I am not a shopper. The idea of me writing a gift guide is a bit curious. I don't spend much time browsing in stores, paging through catalogs or shopping on the Internet. The stuff I buy somebody else already owns. I see them using or wearing it and realize owning this product is going to enrich my outdoor experience. Safety is also important to me. If a product will protect me from injury or make it less likely I'll be run down by a car, it is probably a good investment. Most of the items on this list I never knew I needed until I saw them in use. Then I had to have them.
1) Yaktrax or Snow and Gripper Ice Traction Aid
Yaktrax look like rubber webbing with steel coils wrapped around the framework, and the Traction Aids have small spikes instead of metal coils on the bottom. Both products are a big improvement over trying to travel on ice with just a rubber sole. Each product retails for about $25.
2) Trekking poles
Two years ago I used a pair of these on a backpacking trip in Arizona's Galilura Mountains. Going up and down steep inclines the poles provided balance and took the pressure off my knees, hips and back. They are great for recreational walking as well. With a pair of poles in hand you now can give your arms a workout. Telescoping poles allow you to adjust them for height. Fixed poles are lighter and cheaper. Basic poles are made from an aluminum alloy. Carbon fiber poles are more expensive. Prices range from $50 to $200 a pair.
When winter winds are blasting and the temperature is heading toward zero, you need more than a hat to cover up. Having a balaclava handy to covers your neck and most of your face allows you to stay out when most others have retreated inside. Prices range widely depending on the fabric.
4) Arm warmers
At the start of a bike ride or run I'm often cold, so I wear an extra layer. Of course once I start working out, I generate some heat and soon I'm getting too warm. Typically I either let myself overheat or stop and pull off a layer. The solution is a pair of arm warmers. These are sections of tight fitting cloth that extend from the end of a short sleeve to your wrist. When you start to warm up, you just pull these off or slide them down to your wrist, the latter activity can be done without having to stop pedaling. These are available in various fabrics, including those that wick away moisture to keep you from getting wet and chilled. Prices range from $25 to $40.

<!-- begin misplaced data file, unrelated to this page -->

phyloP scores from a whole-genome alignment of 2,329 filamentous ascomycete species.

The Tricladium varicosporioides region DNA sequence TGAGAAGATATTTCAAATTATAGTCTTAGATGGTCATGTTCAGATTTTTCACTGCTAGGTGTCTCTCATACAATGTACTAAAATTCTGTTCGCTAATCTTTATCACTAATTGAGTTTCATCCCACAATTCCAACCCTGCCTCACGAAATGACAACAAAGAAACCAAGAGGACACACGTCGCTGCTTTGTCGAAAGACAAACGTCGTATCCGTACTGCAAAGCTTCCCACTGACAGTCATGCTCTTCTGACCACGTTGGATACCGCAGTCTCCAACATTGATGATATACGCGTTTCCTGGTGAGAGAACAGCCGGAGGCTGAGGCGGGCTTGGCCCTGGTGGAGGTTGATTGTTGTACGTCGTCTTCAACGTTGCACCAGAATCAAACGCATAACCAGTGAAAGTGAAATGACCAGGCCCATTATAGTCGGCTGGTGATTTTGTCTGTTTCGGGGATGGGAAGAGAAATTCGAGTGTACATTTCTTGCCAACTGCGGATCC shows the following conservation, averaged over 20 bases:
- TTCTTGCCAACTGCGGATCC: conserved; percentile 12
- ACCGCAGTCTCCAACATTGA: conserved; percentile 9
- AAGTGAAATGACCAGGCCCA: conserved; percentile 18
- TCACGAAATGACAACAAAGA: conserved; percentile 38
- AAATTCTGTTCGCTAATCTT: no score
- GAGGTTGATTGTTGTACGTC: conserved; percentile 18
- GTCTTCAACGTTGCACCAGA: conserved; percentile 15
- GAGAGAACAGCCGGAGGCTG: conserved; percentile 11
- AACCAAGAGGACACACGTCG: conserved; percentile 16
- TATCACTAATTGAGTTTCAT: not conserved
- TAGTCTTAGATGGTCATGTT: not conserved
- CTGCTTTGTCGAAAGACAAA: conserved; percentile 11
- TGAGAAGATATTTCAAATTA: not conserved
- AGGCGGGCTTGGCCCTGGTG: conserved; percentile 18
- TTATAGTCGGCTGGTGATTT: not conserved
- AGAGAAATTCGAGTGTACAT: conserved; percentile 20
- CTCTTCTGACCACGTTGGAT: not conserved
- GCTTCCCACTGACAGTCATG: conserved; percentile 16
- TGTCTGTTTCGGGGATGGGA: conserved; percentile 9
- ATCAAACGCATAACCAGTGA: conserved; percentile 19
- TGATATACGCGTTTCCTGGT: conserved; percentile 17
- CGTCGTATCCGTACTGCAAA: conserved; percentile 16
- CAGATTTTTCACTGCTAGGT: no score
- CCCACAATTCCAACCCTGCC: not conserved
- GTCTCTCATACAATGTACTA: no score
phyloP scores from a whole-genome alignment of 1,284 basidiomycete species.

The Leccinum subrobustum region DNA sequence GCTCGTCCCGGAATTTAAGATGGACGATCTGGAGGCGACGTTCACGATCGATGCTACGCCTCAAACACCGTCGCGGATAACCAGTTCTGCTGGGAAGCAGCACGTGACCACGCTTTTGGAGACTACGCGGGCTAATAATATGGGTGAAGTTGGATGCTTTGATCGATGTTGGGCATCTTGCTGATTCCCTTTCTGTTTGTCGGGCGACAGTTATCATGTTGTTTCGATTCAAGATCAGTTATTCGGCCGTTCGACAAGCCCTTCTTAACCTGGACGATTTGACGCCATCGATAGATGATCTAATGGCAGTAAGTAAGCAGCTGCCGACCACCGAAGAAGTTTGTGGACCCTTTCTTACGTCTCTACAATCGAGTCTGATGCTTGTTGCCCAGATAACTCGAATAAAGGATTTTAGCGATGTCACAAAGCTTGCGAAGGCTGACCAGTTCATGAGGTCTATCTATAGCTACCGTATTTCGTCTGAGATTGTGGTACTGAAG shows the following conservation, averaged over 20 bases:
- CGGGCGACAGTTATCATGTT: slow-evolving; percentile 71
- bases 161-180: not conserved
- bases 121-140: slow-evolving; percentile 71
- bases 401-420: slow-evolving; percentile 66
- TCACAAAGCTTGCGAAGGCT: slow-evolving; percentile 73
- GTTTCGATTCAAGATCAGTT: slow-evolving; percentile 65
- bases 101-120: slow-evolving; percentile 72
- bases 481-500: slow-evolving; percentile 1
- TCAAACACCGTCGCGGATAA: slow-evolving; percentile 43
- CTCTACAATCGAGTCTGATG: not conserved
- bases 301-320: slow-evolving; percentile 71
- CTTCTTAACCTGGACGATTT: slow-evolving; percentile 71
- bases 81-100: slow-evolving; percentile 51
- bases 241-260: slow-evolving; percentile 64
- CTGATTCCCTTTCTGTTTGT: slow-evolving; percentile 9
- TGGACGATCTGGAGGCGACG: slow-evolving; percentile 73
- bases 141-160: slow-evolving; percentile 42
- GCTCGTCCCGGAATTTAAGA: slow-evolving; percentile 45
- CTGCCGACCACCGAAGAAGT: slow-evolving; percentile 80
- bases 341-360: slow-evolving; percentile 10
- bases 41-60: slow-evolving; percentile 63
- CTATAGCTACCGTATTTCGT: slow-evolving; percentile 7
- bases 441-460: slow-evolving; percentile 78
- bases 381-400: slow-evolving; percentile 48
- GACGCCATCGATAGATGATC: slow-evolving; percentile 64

5) Water shoes
Kayakers have been wearing these for years to protect their feet and the neoprene ones keep their feet warm if they end up swimming. The presence of zebra mussels in many lakes have made these a necessity for those who walk or swim. The sharp shells of these aquatic invaders easily cut the feet of those who tread on them. Prices range from about $20 for a pair of rubber ones to $40-80 for the more durable neoprene ones.
6) LED headlamp
The old-fashioned hand-held flashlight has been rendered obsolete by the headlamp. The first ones were incandescent lights but because the batteries depleted so quickly, they were frustrating to use. The development of the LED light provided a light that, depending on whether high or low power is used, last 50 to 140 hours on a set of AA or AAA batteries. Good ones cost $30 to $80.
7) Fire tube
If you have ever found yourself kneeling next to a dying campfire or woodstove blowing air to try and coax the embers to flame or are trying to keep wet or green wood burning, you will love a fire tube. And they are easy to make. At a building supply store, purchase a three-a-half foot section of 1/2-inch by 5/8-inch vinyl tubing and a one foot section of copper tubing. Shove the copper piece into the vinyl tube and hammer the copper end to flatten it somewhat to concentrate the air flow. For the cost of few dollars you will be able to nurse anemic fires to life without ever leaving your seat.
8) Head net
When the buzzing of mosquitoes fills the air or a cloud of black flies descends on you, having a polyester mesh head net to slip on can be a lifesaver. Any store with a decent stock of sporting goods in the Midwest will have these on hand during bug season. Selling for $2 to $5, the cost is cheap and the relief provided is priceless.
9) Reflective windbreaker
We don't glow in the dark and walking along a road shoulder, we are practically invisible to traffic. Every auto driver knows that. Yet if you are wearing a windbreaker trimmed with reflective material, an automobile's headlights will illuminate you from several hundred yards away. Purchase a lightweight windbreaker and you can add under layers to fit any weather condition.
10) Bicycle helmet
Everyone who rides a bike needs a helmet. I wonder why it is that while parents insist that their kids wear a helmet, adults often ride without head gear. It may be that folks that grew up in an era when helmets weren't worn, don't feel they need them now. This would be a wonderful gift for a family member and it might save their life. Buying a helmet will cost between $35 and $80.
Dave Foley hopes to have his Christmas shopping done by the time this gets published so he can spend more time cross-country skiing and snowshoeing.